SivasDirector: Kaan Müjdeci
Turkey, Qatar | Turkish
Subtitles: Arabic, English
Eligible for Child Protection Award
Generally, boy-and-his-dog films feature cute kids and cuddly canines; not Sivas. Director Kaan Müjdeci’s first feature is a moody, unrelenting work set in the central Anatolian plain, where the omnipresent expansive landscape emphasizes a troubling isolation. Here dog fighting is a common pastime, and it’s here that young Aslan, played with startling intensity by 11-year-old Doğan İzci, encounters a large Kangal sheepdog battered and bruised after a failed fight. Aslan – his name means “lion' in Turkish – takes the injured animal home, where he can show off his new find and feel like a prince among peers and elders. With mixed feelings he allows his family to enter the dog in illegal fights, where the boy soaks up the adrenaline yet remainsuneasy withthe violence.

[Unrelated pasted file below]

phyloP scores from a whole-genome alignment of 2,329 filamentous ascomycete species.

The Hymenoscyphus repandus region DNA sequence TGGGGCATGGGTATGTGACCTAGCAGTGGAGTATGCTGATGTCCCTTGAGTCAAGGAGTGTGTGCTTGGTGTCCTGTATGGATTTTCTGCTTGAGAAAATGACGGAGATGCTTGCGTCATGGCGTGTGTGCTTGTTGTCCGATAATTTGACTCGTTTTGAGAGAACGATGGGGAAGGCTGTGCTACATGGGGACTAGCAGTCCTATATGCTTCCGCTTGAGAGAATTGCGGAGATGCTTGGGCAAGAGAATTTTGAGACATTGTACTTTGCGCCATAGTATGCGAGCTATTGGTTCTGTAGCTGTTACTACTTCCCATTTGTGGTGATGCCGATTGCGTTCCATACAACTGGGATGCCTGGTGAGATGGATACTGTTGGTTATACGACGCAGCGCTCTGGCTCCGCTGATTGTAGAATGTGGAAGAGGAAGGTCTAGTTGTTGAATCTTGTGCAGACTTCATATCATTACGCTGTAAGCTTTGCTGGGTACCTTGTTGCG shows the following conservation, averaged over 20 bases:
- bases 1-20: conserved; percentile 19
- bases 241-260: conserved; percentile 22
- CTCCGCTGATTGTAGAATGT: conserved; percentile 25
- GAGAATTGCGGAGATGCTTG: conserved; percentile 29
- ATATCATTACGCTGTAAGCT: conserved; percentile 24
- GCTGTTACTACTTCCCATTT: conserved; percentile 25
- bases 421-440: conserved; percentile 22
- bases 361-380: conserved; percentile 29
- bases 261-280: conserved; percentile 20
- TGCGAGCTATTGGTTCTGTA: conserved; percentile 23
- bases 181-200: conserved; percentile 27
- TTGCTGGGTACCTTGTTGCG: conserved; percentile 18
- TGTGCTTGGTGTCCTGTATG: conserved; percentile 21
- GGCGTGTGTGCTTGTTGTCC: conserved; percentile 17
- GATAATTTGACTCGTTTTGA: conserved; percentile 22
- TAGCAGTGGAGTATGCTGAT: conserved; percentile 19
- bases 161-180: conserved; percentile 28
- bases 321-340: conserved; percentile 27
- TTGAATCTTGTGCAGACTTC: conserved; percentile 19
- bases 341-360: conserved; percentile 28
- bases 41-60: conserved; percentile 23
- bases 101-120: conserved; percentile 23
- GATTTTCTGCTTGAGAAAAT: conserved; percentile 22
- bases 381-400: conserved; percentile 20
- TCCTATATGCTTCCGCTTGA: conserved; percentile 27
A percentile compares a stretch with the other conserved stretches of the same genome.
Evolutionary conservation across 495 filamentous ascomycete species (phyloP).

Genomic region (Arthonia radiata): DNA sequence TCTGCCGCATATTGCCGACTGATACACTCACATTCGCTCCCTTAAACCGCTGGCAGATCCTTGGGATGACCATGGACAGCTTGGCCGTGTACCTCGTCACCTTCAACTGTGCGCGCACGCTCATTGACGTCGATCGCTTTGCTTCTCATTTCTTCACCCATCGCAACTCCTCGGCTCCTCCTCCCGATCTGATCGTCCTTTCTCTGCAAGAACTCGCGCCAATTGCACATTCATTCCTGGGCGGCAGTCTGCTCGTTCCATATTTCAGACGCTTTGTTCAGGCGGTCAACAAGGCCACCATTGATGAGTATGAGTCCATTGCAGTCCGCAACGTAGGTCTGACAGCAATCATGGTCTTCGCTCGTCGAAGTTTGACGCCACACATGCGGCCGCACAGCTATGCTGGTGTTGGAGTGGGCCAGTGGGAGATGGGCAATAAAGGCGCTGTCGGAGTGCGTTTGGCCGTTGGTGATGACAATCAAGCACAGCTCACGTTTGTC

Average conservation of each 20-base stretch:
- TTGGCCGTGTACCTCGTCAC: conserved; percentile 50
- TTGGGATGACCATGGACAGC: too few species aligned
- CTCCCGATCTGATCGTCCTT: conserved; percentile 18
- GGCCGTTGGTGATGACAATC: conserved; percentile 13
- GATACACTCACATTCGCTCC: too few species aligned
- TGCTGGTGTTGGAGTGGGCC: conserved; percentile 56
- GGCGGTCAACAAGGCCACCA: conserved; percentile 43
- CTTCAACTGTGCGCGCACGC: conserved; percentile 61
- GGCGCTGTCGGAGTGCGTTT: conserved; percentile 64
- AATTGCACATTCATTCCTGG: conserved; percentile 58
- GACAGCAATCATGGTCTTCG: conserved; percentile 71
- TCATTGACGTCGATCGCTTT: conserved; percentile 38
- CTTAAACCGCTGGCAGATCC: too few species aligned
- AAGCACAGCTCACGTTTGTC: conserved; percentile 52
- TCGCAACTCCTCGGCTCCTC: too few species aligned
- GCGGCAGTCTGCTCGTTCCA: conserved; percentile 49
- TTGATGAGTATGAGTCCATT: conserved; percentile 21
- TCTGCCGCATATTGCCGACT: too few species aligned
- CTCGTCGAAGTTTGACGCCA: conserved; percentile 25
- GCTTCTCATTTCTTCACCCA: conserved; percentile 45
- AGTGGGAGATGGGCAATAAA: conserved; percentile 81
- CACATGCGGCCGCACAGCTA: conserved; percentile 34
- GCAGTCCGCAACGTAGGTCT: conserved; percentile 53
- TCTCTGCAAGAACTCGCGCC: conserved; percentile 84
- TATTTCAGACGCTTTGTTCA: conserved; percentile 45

Like many recent Turkish films set in Anatolia, this is a distinctly male world: the only adult woman in Sivas appears for a grand total of 70 seconds. Aslan may be young but he’s already conforming to the machismo codes around him, projecting a tough image whose occasional chinks of sentiment will quickly be covered over by impenetrable hardness: obscenities come far easier than words of affection. Müjdeci emphasizes the bleak surroundings, grounding his characters in their locale and using an active camera to accentuate the constant sense of tension. Don’t worry: the animal blood isn’t real, and a veterinarian was on set during the fight sequences. In any event, people, including children, are far crueler than dogs.